September 21st, 2010 | 2 MIN READ

Accordion Checkouts According to Luke

Written by author_profile_images Linda Bustos

Linda is an ecommerce industry analyst and consultant specializing in conversion optimization and digital transformation.

Luke Wroblewski recently published an article on A List Apart documenting the findings of a user test that examined accordion-style form usability against a multi-step process.

Accordion forms take an expand-collapse approach. The user is only showed the "open" section of the form he or she is completing. The intent is to minimize distractions, make the form appear less complicated at a glance, and speed up the process (no additional page loads). Many accordion forms validate each section at a time, which may also be more user-friendly (as opposed to gnarly error messages after the whole form has been filled).

Here's an example from Old Navy:

Clicking on buttons like "Next" or "Continue" move the user along in the form.

Some retailers omit the continue buttons, and require customers to click on the header bars to proceed.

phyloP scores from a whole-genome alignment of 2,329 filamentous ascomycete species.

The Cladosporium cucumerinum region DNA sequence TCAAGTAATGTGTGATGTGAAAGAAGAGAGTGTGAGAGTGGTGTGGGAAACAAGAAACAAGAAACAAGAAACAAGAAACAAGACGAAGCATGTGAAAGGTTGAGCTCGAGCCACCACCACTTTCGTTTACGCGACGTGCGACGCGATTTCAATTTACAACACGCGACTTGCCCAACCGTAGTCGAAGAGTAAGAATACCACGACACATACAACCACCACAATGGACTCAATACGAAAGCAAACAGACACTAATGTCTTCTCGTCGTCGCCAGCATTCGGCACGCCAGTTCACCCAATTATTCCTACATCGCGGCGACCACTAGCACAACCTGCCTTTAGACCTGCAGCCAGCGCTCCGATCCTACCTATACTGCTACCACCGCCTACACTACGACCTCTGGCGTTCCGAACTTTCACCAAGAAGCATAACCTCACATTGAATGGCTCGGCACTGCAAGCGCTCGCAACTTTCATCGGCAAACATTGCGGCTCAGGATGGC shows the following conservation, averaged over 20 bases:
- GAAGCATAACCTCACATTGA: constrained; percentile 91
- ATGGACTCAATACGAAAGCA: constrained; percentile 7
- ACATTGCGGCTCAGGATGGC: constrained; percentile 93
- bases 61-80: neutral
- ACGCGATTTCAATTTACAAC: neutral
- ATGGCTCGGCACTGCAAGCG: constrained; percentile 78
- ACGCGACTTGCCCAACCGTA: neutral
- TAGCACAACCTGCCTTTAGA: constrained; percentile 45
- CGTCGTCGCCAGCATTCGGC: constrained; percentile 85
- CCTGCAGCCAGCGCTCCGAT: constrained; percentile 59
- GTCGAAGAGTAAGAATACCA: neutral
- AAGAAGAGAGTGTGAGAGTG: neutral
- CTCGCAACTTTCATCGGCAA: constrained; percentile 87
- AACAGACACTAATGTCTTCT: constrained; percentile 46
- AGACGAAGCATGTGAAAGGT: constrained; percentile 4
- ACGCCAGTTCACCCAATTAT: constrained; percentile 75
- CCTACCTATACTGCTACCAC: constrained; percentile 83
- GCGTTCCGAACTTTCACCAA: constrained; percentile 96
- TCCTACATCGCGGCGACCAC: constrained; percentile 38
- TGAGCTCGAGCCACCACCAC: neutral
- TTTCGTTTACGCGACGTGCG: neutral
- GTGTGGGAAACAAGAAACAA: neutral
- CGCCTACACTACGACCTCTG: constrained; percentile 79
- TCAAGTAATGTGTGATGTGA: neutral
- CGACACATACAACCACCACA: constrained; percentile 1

Luke teamed up with usability testing firm Etre, rounded up 24 web-savvy participants and tested 4 versions: a multi-step control version, a single-page, expanded form, and 2 accordion versions. One accordion form used buttons, like Old Navy, the other required users to click section headers to move forward, Success rates, error rates, completion times, satisfaction ratings and eye tracking metrics were measured.

While Luke W and usability testing firm Etre discovered that all versions had a 100% pass rate, the interesting finding is this:

"...very few people thought to interact with the headers as they made their way through our forms. The vast majority of our participants quickly gravitated to the primary action buttons and clicked them to move on. Even our explicit labeling of the form’s final action...button as “Make payment and complete order” didn’t help. People selected this action to move forward even though they had not yet entered any payment information. This, of course, resulted in some unintended errors.

The lesson here is that even when innovating, you should try to embrace conventions. Though accordion forms may be new to many people, clicking on a visually prominent button to complete a web form is not."

Something to consider when designing accordion-style checkout.

Check out the full article here.

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